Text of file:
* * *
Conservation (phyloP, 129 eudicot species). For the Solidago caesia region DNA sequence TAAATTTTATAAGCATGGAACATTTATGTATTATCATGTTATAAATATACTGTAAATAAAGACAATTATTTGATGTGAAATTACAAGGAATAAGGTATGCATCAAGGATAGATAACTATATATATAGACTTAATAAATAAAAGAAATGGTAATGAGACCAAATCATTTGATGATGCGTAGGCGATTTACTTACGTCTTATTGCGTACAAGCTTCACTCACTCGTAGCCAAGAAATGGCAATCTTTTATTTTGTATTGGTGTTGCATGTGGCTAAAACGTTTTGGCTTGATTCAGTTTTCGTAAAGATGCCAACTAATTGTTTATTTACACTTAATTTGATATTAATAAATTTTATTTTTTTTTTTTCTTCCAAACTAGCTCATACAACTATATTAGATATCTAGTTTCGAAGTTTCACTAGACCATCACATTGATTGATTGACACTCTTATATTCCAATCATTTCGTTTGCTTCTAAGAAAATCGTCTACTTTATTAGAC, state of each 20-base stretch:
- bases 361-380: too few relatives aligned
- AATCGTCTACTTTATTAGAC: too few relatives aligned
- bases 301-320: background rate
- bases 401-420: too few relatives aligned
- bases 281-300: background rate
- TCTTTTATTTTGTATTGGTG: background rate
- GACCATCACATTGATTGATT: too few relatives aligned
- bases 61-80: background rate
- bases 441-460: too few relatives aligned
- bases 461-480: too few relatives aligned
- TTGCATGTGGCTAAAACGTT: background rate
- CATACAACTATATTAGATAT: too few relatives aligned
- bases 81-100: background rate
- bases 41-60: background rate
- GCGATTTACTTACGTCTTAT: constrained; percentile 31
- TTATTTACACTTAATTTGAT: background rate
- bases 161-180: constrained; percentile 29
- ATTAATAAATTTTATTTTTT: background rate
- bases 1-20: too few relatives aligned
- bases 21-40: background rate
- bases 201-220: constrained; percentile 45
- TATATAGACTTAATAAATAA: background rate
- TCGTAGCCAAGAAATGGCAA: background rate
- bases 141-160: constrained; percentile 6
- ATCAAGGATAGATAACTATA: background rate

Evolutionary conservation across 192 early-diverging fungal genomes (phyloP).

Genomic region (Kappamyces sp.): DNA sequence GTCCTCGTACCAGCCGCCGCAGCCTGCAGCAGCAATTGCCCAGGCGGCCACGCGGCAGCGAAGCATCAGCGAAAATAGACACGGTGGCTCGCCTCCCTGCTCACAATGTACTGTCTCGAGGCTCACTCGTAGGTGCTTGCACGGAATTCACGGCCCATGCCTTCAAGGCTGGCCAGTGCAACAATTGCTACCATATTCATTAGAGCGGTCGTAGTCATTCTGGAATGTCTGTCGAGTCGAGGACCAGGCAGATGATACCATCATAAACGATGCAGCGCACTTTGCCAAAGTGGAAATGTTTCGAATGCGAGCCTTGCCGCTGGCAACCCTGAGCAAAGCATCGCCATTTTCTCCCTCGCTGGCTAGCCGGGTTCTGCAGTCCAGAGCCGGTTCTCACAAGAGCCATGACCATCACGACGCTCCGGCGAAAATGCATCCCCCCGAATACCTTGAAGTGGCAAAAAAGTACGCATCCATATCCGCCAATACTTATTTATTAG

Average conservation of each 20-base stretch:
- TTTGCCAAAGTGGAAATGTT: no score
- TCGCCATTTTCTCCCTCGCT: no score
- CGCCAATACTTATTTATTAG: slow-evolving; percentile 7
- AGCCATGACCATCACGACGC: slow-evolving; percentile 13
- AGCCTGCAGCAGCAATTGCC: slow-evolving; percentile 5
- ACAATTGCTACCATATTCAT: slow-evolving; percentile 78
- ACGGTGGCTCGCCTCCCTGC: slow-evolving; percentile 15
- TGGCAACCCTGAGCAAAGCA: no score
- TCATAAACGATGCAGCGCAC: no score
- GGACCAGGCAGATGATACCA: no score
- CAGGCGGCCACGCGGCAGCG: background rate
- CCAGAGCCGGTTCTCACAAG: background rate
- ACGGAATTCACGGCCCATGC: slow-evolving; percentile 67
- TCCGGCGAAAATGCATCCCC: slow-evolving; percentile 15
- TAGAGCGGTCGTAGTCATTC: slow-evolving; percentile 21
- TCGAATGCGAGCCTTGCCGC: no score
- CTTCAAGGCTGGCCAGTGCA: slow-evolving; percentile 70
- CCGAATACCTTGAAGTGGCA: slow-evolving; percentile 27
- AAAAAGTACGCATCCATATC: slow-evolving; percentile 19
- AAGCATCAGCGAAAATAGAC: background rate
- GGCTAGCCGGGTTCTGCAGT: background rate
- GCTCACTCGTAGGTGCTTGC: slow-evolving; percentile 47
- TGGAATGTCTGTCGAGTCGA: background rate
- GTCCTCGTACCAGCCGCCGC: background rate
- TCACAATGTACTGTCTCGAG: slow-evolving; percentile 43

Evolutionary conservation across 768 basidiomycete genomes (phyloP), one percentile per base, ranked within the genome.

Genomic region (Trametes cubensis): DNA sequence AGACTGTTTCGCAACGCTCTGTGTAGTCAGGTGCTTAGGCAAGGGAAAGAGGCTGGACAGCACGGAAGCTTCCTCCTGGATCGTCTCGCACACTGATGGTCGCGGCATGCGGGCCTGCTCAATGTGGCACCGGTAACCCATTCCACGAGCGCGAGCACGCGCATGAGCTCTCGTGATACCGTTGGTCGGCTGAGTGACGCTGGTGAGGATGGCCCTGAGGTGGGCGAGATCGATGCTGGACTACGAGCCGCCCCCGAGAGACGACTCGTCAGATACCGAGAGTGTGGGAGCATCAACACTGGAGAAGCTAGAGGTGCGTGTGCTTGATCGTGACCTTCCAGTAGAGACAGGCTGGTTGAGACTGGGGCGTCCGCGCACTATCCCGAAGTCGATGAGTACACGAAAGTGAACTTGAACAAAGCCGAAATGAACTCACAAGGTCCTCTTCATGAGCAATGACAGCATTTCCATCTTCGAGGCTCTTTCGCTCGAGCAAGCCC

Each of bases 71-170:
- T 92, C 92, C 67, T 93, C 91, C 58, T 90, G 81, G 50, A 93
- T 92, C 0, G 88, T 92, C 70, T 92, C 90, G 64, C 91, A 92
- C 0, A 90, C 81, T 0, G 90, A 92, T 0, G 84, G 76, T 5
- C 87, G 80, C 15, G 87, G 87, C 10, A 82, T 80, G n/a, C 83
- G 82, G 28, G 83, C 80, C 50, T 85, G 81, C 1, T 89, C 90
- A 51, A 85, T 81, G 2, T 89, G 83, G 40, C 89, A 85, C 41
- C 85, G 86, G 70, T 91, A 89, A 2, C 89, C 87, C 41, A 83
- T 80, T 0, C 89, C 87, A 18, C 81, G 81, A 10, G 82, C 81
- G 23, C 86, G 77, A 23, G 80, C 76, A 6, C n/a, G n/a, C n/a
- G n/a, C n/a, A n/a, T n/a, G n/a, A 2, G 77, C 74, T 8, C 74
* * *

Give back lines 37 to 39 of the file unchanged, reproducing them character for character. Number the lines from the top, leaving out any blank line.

- TGGCAACCCTGAGCAAAGCA: no score
- TCATAAACGATGCAGCGCAC: no score
- GGACCAGGCAGATGATACCA: no score